Thursday, July 19 , 2018, 1:10 am | Fair 65º

 
 
 
 

Gerald Carpenter: UCSB Dancers to Showcase ‘Blood, Thought, Muscle & Grace’

The UCSB Department of Theater and Dance calls its annual spring dance concert “Blood, Thought, Muscle & Grace” — an interesting string of nouns — under the direction of Mira Kingsley, with costumes by Ann Bruice and lighting by Vickie Scott. It will be performed at 8 p.m. Friday through Sunday in the Hatlen Theater on the UCSB campus.

UCSB dancers take to the air for their spring dance concert. (Philip Channing photo)
UCSB dancers take to the air for their spring dance concert. (Philip Channing photo)

“Blood, Thought, Muscle & Grace” features the choreography of advanced UCSB dance student choreographers Kelly Marshall, Molly McCord, Alannah Pique, Genevieve Hand and Sean Nederlof, folded together with a piece from UCSB faculty member Christina McCarthy, and one by American master choreographer Jose Limon.

The works on the program are:

» Submarine Races (McCord) is an “exploration of individuality that roots from a deep contemplation of the phrase ‘when you can fill yourself up to fullness you can overflow with giving to others.’ Through romance, competition and a little flare of the ‘60s pizzazz, the piece highlights five dancers’ paths of discovery to conquering self-doubt.”

» The Legend of the Form of Harmony (Nederlof) “follows the story of a Master of Harmony and her two disciples as we witness empowerment break a lineage and transform into chaos. Street dance blends with more traditional forms of movement in this inventive and theatrical work.”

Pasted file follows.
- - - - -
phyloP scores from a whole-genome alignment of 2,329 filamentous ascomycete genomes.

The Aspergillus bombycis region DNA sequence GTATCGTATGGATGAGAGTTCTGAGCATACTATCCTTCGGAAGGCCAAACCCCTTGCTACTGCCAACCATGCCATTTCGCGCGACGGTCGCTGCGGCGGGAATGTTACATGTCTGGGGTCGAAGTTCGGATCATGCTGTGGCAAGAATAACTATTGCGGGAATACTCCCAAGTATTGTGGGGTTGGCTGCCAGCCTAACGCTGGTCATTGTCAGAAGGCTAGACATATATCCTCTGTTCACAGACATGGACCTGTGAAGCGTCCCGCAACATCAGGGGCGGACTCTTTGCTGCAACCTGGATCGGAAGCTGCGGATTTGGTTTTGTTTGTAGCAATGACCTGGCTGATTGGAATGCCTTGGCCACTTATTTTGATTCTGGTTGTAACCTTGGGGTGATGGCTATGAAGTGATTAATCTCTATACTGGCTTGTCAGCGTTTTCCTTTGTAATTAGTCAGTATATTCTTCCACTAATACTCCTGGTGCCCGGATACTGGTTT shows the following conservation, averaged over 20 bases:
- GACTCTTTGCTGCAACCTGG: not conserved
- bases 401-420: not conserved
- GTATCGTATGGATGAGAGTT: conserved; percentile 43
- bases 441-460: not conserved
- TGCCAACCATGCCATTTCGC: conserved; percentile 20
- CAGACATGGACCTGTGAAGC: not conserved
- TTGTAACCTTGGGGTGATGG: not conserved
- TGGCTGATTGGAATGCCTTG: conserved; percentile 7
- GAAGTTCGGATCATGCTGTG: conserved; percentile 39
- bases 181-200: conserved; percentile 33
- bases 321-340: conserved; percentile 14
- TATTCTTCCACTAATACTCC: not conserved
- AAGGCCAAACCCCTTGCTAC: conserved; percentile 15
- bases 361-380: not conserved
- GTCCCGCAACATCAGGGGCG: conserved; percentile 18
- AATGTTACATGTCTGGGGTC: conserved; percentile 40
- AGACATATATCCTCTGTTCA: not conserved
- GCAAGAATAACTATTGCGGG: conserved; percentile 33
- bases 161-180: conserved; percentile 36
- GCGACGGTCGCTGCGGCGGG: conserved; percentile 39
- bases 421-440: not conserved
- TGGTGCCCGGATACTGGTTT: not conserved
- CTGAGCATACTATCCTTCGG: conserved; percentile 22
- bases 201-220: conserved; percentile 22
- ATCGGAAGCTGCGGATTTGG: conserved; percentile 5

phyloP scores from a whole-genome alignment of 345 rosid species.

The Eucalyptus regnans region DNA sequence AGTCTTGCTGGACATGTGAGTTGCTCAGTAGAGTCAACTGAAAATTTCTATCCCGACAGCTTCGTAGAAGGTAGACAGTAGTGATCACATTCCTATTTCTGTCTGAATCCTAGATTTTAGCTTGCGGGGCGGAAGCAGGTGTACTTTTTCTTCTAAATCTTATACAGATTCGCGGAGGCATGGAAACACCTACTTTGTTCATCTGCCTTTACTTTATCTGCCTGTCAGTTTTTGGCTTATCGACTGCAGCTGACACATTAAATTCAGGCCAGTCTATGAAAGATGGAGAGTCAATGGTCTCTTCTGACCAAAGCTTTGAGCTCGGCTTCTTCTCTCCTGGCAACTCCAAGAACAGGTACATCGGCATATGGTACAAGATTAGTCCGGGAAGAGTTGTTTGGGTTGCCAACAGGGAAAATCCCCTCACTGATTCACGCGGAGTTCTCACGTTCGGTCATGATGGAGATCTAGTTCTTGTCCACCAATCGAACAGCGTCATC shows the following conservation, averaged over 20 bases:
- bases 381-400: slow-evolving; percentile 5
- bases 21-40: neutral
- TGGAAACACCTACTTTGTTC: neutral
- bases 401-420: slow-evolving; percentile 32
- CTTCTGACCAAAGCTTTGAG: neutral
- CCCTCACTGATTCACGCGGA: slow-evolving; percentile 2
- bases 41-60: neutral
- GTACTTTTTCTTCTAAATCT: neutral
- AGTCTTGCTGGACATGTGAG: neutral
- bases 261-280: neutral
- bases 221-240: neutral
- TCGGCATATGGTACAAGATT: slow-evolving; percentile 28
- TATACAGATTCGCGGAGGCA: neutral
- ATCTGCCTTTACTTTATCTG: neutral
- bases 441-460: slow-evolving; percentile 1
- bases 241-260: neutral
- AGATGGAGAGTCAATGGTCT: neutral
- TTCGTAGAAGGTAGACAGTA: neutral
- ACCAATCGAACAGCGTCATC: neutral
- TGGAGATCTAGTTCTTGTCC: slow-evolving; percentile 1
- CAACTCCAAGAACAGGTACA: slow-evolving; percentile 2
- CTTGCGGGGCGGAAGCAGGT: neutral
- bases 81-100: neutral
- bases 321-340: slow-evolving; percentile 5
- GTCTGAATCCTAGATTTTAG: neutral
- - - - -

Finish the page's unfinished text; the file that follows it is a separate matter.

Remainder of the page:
» Requiem for Bubbles (McCarthy) “is a fantastical journey through a boy’s grief stemming from the death of his gold fish. In a world straddling wakefulness and dreaming, this boy, on the cusp of transformation to adulthood, lets go of his feelings of powerlessness and falls into the embrace of his own imagination.”

» Entropy (Pique). The choreographer, who is also a scientist, was inspired in this work by “the process of particles interacting and colliding.”

» Abyssinia (Hand). In this work — the name is World War II slang for “I’ll be seeing you” — the choreographer was inspired by the women of the G.I. generation,” and her piece is “a dynamic exploration into the origins of strength and hope when rooted in desperation. This deconstruction of Rosie the Riveter is an abstract look at a scenario that defined a generation and inspired a perpetuating movement.”

» And I gave myself to this wild hope that nobody’s really certain of, but I felt certain of it (Marshall). In this work, the choreographer began with Mark Twain’s quip that “The two most important days of your life are the day you were born and the day you find out why.” She then quoted Twain’s remark to people from widely diverse backgrounds and asked them to respond. “Her new dance work, uses these interviews as inspiration to take the audience on a journey of searching for a clear path.”

» Suite from Psalm (Limon, 1967). This piece has been designed and reconstructed by Alice Condodina, and is performed by the Senior Company. “The suite, which is less than half the length of the original choreography, attempts to capture the essence of this powerful work. Limon’s flirtation with the force of gravity resulted in a choreographic work, full of impressive suspensions and dramatic falls and recoveries. For Psalm, Limon turned to the Jewish legend of 36 Just Men in whom the sorrows of the world reside. Psalm asks how the outcast or martyr evolves from those whose burden he carries. Limon’s structured movements are groupings woven together symbolizing belief, ritual and history, provide a stunning contrast of ensemble dancing with the extraordinary challenge of solo performance. The ensemble reinforces, by its untied power, the contrasting internal conflict, the stark isolation and anguish of the Last Man; the last of the Just.”

Tickets to “Blood, Thought, Muscle & Grace” are $17 for general admission, $13 for students, seniors, and UCSB faculty, staff and alumni. They will be available at the door or from the ticket office, at 805.893.7221 or 805.893.3022, or online by clicking here.

— Gerald Carpenter covers the arts as a Noozhawk contributing writer. He can be reached at .(JavaScript must be enabled to view this email address). The opinions expressed are his own.

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